Panasonic Lumix GH3 review
Review Date : Fri, 2 Nov 2012
Author : Mike Topham
The GH3 is the largest mirrorless camera we’ve laid hands on but is it ready to take on DSLR competition?
|Pros:||The LCD display is one of the most responsive we've used, High-speed 6fps continuous shooting, Comprehensive set of video functions, solid and robust build quality|
|Cons:||Electronic viewfinder could be sharper at the edges, Camera occassionally locks in playback mode (new firmware is expected to correct this), No option to star rate your images in-camera|
Say the words Compact System Camera and some of the first thoughts that pop into most people's minds are a camera that's smaller, lighter and a convenient substitute to a DSLR. Panasonic produce various examples of compact models in its Lumix lineup but the recent re-branding of its products as Digital Single Lens Mirrorless cameras, or DSLM's for short, suggests the size of its cameras isn't the brands key focus. The release of the GH3 further supports this point, and at first glance it's a camera that clearly resembles a DSLR in terms of its appearance.
Panasonic Lumix GH3 - Features
Those familiar with the Lumix range will be aware the GH3 is the flagship model in Panasonic's lineup. Just like the GH2 it replaces, the GH3 is equipped with a 16MP Live MOS sensor that's been modified to provide a wide dynamic range and a 1EV gain at the high end of the sensitivity scale. The ISO range runs between 200 and 12800, however if you turn the extended ISO function on it's possible to shoot at a setting that's equivalent to 125-25,600.
The GH3 offers a PC socket at the top right corner of the body.
The Venus image-processing engine has also been renewed to attain high-speed and high-quality signal-to-noise processing. Without a mirror that has to flip up to allow light to pass through to the sensor, the GH3 is competent of shooting at breathtaking speeds. An impressive burst of 20 frames per second can be achieved in the Super High speed mode, provided you shoot in the JPEG format. Switching to Raw or Raw+JPEG lowers the frame rate to 6fps and when you consider some DSLRs at the same price point can't shoot this quickly, the GH3 ticks the boxes when it comes to the speed at which it shoots. What's more, if you require a slower continuous burst rate, 2fps and 4fps settings are also available.
The Panasonic GH3 is supported by the BGGH3 battery grip (£249).
The GH2 gained a reputation for being an excellent tool for video as well as stills, and there are now more movie formats and bit rates to meet videographer's needs. These include full HD (1920x1080) settings at 50p, 50i, 25p and 24p. There's the AVCHD format but also MP4 and MOV recording formats too. One of the main gripes on the GH2 was the non-standard 2.5mm mic port. The good news is that this issue has been addressed by fitting it with not one but two 3.5mm ports. These allow you to attach a microphone and a set of headphones to record audio and monitor sound simultaneously. Settings are also offered to control contrast, sharpness, saturation and noise reduction. A microphone level display can also be switched on from the motion picture menu to monitor sound.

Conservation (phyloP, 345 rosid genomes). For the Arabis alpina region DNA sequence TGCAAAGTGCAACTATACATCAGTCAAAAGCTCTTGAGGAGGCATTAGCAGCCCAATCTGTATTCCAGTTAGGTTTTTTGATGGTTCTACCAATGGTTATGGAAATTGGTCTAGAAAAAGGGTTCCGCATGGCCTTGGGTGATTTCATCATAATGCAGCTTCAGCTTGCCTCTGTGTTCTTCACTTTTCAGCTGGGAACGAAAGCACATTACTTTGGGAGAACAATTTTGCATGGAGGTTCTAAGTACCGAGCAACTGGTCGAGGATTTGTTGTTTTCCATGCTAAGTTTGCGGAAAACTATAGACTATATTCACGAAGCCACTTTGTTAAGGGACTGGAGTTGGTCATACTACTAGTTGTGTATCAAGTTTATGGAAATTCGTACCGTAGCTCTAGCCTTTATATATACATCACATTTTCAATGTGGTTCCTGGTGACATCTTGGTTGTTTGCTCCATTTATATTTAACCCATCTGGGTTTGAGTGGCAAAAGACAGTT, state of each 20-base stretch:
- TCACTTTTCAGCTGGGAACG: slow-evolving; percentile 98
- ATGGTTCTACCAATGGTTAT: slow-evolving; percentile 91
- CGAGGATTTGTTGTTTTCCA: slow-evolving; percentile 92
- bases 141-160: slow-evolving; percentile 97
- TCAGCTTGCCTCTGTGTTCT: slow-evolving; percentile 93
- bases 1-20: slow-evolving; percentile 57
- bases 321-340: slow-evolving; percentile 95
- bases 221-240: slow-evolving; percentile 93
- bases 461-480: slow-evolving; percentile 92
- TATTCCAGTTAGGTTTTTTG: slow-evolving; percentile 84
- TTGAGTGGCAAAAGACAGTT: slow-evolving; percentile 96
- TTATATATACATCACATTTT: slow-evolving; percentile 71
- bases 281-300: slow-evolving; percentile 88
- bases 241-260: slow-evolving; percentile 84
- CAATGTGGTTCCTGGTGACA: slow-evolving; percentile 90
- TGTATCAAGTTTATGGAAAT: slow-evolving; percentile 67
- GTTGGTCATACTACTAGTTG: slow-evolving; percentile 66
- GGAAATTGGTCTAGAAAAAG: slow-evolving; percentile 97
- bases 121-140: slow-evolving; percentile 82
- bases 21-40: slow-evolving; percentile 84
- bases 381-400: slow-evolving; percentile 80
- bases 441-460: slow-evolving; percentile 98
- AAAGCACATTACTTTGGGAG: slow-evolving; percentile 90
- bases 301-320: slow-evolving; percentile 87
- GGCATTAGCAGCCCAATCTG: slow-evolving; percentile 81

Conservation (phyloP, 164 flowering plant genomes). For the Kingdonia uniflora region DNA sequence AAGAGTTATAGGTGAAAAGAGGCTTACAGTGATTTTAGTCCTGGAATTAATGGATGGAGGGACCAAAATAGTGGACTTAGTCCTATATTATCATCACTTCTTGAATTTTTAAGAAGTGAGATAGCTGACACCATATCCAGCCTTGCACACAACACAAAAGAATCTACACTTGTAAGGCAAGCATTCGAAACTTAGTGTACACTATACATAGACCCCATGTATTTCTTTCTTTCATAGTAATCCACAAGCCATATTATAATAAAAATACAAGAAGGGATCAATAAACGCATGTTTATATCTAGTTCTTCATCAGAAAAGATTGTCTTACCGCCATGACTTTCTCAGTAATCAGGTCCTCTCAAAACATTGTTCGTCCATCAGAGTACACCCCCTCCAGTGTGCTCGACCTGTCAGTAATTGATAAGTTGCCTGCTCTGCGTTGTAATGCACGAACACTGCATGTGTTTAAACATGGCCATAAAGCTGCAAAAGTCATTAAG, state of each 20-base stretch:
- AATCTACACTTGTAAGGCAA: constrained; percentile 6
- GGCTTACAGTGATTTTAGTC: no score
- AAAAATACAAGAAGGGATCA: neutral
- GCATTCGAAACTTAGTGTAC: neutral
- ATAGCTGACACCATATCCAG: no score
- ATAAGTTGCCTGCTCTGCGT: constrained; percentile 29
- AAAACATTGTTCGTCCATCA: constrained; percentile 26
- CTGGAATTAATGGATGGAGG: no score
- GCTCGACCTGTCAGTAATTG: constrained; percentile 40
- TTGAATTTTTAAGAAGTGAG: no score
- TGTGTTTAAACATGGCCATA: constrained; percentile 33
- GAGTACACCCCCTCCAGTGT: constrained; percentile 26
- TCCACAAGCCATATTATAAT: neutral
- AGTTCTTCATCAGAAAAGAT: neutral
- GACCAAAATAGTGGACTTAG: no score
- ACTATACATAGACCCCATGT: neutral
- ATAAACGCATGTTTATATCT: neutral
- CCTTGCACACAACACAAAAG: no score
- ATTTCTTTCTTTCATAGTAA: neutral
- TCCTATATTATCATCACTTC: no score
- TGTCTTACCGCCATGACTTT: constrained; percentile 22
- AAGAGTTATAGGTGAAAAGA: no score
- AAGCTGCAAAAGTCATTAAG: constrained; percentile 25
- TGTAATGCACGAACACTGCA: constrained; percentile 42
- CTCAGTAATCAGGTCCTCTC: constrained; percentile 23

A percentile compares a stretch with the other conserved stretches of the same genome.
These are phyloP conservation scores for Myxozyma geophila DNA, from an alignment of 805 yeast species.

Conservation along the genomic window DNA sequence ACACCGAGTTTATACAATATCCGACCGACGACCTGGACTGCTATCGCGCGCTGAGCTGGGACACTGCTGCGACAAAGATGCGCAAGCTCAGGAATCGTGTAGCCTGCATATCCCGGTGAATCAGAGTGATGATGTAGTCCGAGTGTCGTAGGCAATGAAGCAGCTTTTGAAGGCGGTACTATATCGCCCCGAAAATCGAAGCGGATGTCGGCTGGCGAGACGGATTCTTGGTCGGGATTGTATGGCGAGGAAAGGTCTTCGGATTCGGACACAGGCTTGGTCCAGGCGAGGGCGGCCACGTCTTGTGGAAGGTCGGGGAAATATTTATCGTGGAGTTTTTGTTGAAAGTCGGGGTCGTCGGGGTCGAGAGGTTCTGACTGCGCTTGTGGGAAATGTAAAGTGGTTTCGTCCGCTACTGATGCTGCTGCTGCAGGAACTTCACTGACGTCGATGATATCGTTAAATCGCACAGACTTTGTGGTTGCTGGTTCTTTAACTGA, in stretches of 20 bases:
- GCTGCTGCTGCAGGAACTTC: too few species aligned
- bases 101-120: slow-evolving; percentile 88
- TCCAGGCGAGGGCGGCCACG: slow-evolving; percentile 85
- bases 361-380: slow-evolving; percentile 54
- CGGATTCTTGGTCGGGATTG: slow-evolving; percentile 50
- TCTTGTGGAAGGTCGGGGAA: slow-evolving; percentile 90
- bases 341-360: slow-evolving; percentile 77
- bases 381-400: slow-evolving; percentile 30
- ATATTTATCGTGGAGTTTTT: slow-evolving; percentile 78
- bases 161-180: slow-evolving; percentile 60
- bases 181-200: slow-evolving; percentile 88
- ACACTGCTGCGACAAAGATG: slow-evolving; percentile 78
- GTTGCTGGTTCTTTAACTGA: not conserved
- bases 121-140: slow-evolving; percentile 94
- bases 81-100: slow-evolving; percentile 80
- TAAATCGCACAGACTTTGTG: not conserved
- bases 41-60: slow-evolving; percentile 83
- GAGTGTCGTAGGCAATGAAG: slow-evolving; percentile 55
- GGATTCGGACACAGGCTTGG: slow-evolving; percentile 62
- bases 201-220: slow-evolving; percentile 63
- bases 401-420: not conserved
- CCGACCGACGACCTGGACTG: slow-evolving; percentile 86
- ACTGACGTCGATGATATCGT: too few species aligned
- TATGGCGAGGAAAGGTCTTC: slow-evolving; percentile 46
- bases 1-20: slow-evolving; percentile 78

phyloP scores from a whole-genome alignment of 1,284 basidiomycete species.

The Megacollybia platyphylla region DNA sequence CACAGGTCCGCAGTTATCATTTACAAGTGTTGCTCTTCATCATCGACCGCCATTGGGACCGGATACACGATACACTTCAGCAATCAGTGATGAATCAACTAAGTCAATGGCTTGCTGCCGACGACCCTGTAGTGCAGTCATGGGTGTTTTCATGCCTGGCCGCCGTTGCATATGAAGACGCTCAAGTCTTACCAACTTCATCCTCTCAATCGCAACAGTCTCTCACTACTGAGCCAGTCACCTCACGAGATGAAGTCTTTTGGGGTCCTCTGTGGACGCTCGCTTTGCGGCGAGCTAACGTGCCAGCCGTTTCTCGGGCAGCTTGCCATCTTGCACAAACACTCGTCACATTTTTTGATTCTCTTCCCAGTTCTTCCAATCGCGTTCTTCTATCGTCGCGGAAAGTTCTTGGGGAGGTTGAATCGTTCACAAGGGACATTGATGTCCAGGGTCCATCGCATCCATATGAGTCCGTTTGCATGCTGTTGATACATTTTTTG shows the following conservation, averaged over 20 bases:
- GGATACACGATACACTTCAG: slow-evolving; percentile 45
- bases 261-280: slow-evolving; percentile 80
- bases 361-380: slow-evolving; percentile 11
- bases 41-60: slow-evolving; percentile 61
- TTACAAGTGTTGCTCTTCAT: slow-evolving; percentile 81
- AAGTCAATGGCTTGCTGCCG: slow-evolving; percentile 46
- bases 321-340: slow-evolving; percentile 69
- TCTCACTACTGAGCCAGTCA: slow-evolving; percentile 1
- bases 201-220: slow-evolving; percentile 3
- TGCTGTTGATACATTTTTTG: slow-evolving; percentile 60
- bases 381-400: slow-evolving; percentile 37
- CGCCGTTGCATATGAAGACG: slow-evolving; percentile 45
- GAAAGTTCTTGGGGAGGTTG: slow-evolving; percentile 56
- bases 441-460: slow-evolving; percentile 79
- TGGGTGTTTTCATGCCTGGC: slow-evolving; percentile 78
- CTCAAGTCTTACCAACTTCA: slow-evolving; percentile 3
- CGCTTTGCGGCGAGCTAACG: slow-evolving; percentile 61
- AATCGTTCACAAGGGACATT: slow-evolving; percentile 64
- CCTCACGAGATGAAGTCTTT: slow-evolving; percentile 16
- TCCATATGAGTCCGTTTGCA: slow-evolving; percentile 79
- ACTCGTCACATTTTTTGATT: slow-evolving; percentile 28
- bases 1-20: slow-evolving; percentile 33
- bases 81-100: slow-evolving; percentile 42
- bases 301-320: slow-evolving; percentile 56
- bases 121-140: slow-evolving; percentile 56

An external microphone can be attached to the GH3's hotshoe and plugged in to the 3.5mm microphone port at the side.
The GH3's AF system is labeled High-Speed AF and this contrast-detect AF system supports AF tracking, face recognition as well as Touch AF where you can tap any area of the screen to instantly set your focus point. The screen measures 3in, swings out effortlessly by 180 degrees and tilts by a maximum of 270 degrees - a feature that lends itself to self-portraits as well as high or low-angled shots. The resolution of the display has been improved from 460k-dot to 614k-dot, while the viewfinder now offers an impressive 1.7million dot resolution. It offers a 100% field of view and is now the OLED type, which implies it should have a faster response rate than the GH2 with improved colour and contrast.
The GH3's screen is the pull out Vari-angle type, however it doesn't lie flush to the body.
Adopting the tried and tested 144-zone multi-pattern metering system as found in the G5, GH2 and GX1, the GH3 provides +/-5EV control of exposure compensation. Not one for lagging behind the times, Panasonic has also integrated Wi-Fi connectivity for the first time on any interchangeable Lumix camera. This has fast become a regular feature on the most newly launched Compact System Cameras and it not only lets you send images to mobile devices, it allows you to control your camera remotely without the need of a cable release.